In a study that’s caused much appalled amusement, researchers at Penn State have discovered that men avoid things such as using reusable shopping bags for fear others will perceive them as gay.
It’s interesting but not surprising that the policing of this stuff is done by both men and women.
In a series of studies, the researchers evaluated specific pro-environmental behaviors that previous research suggested were seen as either “feminine” or “masculine” and examined whether they affected how people were perceived.
They found that men and women were more likely to question a man’s sexual orientation if he engaged in “feminine” pro-environmental behaviors, such as using reusable shopping bags. They were also more likely to question a woman’s sexual orientation if she engaged in “masculine” pro-environmental behaviors, such as caulking windows.
A man with a Bag For Life is gay; a woman doing minor DIY is a lesbian.
The researchers found that participants whose behaviors conformed to their gender were seen as more heterosexual than those whose behaviors did not conform to their gender, which may suggest participants were using traditional gender roles as clues to sexual identity.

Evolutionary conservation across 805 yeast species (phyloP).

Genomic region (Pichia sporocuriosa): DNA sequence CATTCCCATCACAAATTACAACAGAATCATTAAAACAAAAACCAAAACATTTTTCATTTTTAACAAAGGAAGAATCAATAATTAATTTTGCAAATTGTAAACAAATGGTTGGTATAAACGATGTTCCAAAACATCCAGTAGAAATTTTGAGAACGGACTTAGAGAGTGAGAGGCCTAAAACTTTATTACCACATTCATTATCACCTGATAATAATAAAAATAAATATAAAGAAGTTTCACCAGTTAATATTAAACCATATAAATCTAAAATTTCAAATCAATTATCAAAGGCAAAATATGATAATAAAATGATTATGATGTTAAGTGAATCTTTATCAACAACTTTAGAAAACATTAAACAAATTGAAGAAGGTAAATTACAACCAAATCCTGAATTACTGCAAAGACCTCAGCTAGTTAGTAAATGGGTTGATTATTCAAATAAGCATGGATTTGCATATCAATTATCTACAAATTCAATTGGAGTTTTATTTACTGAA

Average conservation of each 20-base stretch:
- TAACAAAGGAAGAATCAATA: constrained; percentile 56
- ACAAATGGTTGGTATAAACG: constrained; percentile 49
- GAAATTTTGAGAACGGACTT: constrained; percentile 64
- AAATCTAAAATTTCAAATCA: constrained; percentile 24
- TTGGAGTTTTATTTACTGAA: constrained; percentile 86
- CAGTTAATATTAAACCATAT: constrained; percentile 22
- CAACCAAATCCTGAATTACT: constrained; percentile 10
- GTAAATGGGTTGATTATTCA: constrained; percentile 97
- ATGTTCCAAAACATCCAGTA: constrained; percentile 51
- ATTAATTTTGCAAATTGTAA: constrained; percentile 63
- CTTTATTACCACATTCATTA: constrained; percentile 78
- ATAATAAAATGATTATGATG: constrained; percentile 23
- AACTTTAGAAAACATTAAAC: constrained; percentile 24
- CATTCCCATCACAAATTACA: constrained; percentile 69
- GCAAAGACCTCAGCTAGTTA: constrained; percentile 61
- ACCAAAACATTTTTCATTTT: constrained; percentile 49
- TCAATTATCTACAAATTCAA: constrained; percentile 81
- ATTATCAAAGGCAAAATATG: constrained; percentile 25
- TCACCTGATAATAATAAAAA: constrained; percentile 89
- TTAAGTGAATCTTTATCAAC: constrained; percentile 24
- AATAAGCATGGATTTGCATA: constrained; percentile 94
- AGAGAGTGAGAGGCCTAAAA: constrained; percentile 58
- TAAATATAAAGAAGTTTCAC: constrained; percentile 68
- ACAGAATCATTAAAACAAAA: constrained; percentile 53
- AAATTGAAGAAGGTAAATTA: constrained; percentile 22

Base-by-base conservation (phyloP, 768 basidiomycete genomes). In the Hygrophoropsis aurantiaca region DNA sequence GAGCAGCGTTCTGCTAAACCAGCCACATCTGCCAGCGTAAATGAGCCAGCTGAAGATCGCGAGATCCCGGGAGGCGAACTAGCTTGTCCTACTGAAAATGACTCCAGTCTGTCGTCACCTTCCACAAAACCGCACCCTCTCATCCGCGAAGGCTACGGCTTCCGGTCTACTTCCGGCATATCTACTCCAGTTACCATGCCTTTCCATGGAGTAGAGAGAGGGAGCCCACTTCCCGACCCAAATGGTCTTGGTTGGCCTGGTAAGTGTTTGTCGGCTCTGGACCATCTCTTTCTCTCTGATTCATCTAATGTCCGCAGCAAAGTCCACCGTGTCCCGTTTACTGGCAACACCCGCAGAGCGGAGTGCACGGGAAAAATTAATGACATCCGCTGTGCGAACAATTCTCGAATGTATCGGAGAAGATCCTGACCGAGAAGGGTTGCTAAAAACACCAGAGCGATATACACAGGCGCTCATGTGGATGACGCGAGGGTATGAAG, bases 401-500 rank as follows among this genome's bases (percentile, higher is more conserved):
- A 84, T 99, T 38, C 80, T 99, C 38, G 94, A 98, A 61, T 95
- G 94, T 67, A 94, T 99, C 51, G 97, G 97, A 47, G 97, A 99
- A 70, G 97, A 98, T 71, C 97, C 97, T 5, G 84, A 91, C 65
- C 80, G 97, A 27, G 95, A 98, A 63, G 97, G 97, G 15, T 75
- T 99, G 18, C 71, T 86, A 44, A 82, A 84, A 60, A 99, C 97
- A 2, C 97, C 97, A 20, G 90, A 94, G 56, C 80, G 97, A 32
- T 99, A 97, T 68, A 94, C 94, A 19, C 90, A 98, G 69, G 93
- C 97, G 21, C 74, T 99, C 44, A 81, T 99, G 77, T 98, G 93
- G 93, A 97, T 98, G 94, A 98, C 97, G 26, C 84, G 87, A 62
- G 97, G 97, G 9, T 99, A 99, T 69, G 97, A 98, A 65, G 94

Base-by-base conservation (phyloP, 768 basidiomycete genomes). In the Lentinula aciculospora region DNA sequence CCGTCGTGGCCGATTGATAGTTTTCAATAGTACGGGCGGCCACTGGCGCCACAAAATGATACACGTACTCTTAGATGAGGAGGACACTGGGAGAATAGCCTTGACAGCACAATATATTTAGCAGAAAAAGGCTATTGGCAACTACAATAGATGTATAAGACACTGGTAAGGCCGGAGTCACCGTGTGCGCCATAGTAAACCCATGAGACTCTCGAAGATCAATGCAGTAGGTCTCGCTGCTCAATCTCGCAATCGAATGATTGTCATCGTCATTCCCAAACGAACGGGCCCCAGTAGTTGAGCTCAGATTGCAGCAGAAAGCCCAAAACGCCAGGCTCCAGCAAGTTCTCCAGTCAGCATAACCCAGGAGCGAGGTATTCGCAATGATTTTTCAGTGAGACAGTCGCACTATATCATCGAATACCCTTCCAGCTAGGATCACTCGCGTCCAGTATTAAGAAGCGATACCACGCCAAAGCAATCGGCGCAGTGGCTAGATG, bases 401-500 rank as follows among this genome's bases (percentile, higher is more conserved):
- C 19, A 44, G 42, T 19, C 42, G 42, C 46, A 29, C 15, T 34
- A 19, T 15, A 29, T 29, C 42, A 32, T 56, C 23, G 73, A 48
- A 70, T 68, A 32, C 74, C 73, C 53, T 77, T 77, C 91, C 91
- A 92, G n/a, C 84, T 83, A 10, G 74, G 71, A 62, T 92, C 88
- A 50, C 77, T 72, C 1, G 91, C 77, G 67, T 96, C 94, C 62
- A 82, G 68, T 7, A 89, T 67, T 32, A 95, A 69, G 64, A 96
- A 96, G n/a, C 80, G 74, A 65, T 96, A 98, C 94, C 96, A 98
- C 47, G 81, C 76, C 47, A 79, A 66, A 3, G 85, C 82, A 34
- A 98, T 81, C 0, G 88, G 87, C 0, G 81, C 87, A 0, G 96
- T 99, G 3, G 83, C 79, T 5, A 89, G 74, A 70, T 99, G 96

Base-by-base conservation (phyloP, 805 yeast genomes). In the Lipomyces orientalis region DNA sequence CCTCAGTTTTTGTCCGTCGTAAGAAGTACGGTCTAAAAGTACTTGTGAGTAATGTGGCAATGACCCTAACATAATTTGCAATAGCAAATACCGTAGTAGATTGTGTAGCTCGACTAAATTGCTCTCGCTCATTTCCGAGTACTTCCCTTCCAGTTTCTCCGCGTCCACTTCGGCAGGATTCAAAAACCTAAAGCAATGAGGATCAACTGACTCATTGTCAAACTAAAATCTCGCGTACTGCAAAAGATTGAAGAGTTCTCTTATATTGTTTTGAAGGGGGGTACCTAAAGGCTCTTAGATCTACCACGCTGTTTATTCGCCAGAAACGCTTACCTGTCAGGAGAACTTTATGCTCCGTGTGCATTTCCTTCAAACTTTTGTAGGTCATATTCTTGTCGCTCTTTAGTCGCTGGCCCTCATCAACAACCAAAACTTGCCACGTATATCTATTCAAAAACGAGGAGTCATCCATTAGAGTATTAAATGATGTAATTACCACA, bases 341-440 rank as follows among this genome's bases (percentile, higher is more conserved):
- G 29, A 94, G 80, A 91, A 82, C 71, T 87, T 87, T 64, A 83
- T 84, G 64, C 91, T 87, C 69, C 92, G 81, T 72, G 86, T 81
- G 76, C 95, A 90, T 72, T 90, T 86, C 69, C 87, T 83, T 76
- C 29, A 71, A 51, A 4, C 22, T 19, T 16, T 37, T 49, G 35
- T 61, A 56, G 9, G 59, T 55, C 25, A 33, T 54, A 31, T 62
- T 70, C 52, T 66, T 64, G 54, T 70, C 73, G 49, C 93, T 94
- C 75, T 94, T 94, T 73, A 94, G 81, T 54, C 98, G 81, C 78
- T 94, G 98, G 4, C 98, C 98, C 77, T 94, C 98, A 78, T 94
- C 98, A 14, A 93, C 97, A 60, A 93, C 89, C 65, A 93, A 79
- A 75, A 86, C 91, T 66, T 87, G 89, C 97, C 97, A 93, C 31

There’s a whole knot to unravel here, but ultimately it’s about the way we – often unconsciously – reinforce stereotypes. A man who does the recycling isn’t manly; a woman who can fix something isn’t womanly. Clearly, that means they’re gay.
These beliefs are so facile there’s no point digging into them here. But the wider point is that these beliefs aren’t just perpetuated. They’re policed.
It’s not just the policing by others that happens, although God knows that happens. We police ourselves too. We internalise the rules and actively try to ensure we don’t break them for fear of the consequences. Sometimes we pass on those rules to our siblings or our children, sometimes as advice and sometimes as mockery.
Every day in myriad ways we’re told to stay in our lanes.